The Gathering Forces

My sister is here helping take care of my 97-year-old father who seems to be declining. (I say “seems to be” because so far, every time I thought the end was nearing, he managed to find his way back to life.) A bit of a mystic, she claims benevolent spirits are gathering, though they aren’t telling her what they are doing or hope to accomplish.

It’s entirely possible that benevolent energy is in the air. Normally I spend quiet weekends running errands, walking, doing housework, but this weekend, I’ve been invited to four different social events. I feel like the belle of the ball, especially since my sister agreed — Cinderella-like — to look after our father while I am out gallivanting.

windThe forces of entropy also seem to be gathering. A window broke. That my brother has been banging on it for most of a year seems to escape him, and he can’t understand why it disintegrated. “I don’t know how that happened,” he told me. “I’ve been banging on it for a year, and it never broke before.” Decorative masonry is falling off the entryway supports. The two air conditioners broke down, each with a different problem. And now the hot water is gone.

I’m doing what I can to make the benevolent spirits feel welcome and at the same time staving off the destructive powers that are swirling around, though to be honest, I don’t really believe anything out of the ordinary is happening. I’ve made good friends, and the outings we have planned simply landed on the same weekend, and things do break down. (So do people break down, though I am holding up well considering how little sleep I got last night.)

I am worried about the immediate future, though. My father asked the urologist to take out the catheter, and now he gets up frequently to go to the bathroom. He is very frail, and we are afraid of his falling, but we can’t be with him every minute. Besides, if we were to get up every time he did, we would be worn out after just a couple of nights and would be no good to anyone. (Dealing with an aging parent, especially the authoritarian sort, is always difficult because to them, we are eternally the minions, and not very bright ones at that.)

Perhaps those benevolent spirits are here to give us all strength. Perhaps the forces of entropy will win in the end as they always do, and we will wind down like those old-fashioned mechanical toys. Or maybe I’m simply feeling the effects of sleeplessness.

Only the coming days will tell.

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Pat Bertram is the author of the suspense novels Light Bringer, More Deaths Than One, A Spark of Heavenly Fire, and Daughter Am I. Bertram is also the author of Grief: The Great Yearning, “an exquisite book, wrenching to read, and at the same time full of profound truths.” Connect with Pat on Google+. Like Pat on Facebook.

Becoming the Vibrant Person You Will Remember Being

I woke feeling tired today. Even though I would just as soon have lounged around all morning doing nothing, I got dressed, took a walk, and now I’ve turned on the computer to work on this blog post. After having watched my life mate/soul mate push through the impossible exhaustion of dying from cancer in order to do something, anything each day and now watching my father dealing with the infirmities of old age, including being unutterably weary all the time, I understand the truth. No matter how tired I feel today, in twenty years, I will look back on this time in my life as one of strength and vibrancy, and in thirty years, I will look back at this time as one of incredible youthfulness.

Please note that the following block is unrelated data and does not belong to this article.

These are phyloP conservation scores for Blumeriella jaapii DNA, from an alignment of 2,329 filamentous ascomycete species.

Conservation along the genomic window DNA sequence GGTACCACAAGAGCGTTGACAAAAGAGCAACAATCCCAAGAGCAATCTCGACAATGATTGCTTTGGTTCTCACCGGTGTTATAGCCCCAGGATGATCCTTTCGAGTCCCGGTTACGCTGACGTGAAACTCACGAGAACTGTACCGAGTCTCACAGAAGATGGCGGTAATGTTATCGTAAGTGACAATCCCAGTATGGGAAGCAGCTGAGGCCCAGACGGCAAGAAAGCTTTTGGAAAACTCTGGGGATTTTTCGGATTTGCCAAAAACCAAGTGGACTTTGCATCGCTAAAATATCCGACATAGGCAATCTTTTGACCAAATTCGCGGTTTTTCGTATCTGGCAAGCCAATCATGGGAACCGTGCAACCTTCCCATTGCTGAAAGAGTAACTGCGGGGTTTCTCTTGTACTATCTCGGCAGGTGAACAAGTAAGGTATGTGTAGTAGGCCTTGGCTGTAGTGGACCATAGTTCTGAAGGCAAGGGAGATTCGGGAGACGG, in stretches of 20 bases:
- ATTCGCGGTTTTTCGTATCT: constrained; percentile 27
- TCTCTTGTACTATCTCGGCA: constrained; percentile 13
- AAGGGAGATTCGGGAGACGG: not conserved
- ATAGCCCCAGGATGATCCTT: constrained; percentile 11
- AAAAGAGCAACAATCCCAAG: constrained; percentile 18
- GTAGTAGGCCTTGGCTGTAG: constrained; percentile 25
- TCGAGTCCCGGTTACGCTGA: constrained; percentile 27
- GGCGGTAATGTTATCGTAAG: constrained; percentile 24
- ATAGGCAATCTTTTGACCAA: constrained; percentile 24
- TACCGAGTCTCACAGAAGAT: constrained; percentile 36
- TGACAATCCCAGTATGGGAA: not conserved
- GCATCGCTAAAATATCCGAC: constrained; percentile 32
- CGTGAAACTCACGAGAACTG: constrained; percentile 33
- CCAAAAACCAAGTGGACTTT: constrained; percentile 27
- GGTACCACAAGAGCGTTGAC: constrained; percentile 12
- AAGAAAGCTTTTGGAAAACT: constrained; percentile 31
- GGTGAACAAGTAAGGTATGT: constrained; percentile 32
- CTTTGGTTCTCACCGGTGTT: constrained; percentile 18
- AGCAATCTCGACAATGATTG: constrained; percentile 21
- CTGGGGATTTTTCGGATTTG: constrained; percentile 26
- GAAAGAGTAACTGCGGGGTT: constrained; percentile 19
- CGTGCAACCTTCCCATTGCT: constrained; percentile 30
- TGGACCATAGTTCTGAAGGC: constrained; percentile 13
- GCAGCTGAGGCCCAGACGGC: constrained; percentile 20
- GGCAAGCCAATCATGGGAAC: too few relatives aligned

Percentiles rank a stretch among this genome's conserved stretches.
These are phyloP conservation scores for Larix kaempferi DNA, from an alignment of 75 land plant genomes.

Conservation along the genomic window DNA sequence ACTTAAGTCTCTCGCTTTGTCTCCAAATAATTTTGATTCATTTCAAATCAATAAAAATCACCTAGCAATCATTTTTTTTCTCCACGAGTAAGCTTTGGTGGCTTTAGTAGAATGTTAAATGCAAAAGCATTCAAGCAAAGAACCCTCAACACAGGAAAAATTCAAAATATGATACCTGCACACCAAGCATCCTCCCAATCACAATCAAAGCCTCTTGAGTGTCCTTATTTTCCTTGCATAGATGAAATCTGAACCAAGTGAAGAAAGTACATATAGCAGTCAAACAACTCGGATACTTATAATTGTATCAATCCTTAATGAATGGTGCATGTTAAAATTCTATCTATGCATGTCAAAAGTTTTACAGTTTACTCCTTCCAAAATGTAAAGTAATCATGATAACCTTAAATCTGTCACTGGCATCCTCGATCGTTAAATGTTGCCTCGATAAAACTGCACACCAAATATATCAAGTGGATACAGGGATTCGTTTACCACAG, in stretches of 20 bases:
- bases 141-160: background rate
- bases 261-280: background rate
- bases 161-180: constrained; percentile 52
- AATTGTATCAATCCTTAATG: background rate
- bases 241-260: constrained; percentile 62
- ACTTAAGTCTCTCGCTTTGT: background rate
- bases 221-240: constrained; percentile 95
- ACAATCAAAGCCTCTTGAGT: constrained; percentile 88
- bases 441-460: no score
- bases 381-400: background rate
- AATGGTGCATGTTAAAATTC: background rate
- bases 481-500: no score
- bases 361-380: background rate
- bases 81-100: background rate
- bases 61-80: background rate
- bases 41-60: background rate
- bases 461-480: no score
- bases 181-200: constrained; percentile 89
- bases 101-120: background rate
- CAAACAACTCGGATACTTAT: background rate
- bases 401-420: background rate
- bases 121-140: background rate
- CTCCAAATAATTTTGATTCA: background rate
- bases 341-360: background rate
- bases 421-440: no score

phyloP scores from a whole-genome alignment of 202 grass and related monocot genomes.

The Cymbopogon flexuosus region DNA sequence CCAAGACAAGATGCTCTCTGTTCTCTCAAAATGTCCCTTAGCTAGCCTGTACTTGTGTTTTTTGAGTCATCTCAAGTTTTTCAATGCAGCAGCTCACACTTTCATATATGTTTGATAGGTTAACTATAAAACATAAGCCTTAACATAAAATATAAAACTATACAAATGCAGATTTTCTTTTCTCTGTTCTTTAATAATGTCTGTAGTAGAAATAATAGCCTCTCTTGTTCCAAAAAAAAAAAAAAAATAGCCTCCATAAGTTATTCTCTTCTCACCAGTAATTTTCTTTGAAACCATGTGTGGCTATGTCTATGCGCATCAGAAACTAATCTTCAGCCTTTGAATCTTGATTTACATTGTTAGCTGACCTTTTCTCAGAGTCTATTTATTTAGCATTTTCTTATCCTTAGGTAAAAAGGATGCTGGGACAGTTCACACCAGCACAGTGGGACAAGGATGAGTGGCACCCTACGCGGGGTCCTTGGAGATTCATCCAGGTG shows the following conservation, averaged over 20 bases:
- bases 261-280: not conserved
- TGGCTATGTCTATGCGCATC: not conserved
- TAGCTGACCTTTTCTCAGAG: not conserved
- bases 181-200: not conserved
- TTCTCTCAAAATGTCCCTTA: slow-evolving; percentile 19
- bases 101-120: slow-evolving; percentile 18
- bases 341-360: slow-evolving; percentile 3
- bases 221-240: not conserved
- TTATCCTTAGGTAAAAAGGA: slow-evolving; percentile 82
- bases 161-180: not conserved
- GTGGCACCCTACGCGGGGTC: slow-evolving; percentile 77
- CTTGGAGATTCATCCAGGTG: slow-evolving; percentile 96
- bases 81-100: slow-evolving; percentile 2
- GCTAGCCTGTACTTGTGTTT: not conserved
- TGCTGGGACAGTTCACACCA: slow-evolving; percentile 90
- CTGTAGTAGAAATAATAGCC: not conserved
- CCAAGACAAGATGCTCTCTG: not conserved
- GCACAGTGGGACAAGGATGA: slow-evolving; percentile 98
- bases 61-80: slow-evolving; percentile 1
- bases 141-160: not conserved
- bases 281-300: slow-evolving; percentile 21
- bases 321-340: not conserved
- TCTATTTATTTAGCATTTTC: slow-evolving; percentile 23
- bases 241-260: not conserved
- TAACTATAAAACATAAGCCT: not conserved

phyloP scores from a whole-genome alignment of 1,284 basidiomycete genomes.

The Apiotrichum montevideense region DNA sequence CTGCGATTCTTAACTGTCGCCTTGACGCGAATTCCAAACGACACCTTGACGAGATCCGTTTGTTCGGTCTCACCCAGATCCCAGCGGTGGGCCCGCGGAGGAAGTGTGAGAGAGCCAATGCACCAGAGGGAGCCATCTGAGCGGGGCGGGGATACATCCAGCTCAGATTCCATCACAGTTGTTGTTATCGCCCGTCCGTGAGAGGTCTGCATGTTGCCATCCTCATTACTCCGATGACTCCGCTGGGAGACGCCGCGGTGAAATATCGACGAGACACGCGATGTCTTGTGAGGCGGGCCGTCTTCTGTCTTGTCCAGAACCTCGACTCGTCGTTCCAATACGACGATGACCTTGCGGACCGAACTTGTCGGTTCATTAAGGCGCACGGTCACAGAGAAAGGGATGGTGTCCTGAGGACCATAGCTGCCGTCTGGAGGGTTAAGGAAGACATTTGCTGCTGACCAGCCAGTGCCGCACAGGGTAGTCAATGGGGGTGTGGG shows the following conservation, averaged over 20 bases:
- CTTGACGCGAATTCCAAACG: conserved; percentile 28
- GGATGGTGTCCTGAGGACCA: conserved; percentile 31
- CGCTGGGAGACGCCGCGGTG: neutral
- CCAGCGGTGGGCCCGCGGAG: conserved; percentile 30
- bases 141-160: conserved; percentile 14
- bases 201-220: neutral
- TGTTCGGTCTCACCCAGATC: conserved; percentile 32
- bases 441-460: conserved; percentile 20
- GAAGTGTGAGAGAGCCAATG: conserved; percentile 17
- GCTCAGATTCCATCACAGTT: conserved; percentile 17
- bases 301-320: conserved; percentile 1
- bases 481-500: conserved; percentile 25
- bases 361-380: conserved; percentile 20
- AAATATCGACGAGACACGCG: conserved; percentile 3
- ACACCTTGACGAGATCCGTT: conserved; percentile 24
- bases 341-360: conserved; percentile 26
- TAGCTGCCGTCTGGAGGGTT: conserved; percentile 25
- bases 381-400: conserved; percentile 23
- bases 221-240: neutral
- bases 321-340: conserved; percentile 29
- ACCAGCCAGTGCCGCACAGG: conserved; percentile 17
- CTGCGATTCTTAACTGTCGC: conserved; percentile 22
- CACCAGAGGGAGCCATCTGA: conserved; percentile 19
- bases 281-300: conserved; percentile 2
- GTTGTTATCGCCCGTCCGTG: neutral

As I mentioned in a previous post, current research by Harvard psychologist Daniel Gilbert shows that while we can see how much we have changed in the past, we never think we will change in future. But this isn’t always true. There does come a time when we know that our advancing years will bring many changes. We know we will not always be feeling the way we do today.

Someone who is dealing with an enervating illness or the weariness of old age, for example, will no longer have an interest in physical activities such as bungee jumping. (Of course, it won’t take old age to rid me of such interests since I don’t have any to begin with. Even if I wanted to participate in such daredevilish activities, my body has a strong sense of self-preservation that simply would not let me step into nothingness.)

Dwelling on the future is as futile as dwelling on the past and brings about as much satisfaction — none. And even if you know what changes will be coming, they probably will not be exactly as you imagined (and maybe you won’t be exactly as you imagined, either), so there is no point in thinking about it. But. . . being aware of a future where you will look back on the person you are today as one who is vibrant and youthful has its advantages. It allows you to do what you want to (or need to) despite your tiredness, and in so doing, become the vibrant person the future you will remember being.

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Pat Bertram is the author of the suspense novels Light Bringer, More Deaths Than One, A Spark of Heavenly Fire, and Daughter Am I. Bertram is also the author of Grief: The Great Yearning, “an exquisite book, wrenching to read, and at the same time full of profound truths.” Connect with Pat on Google+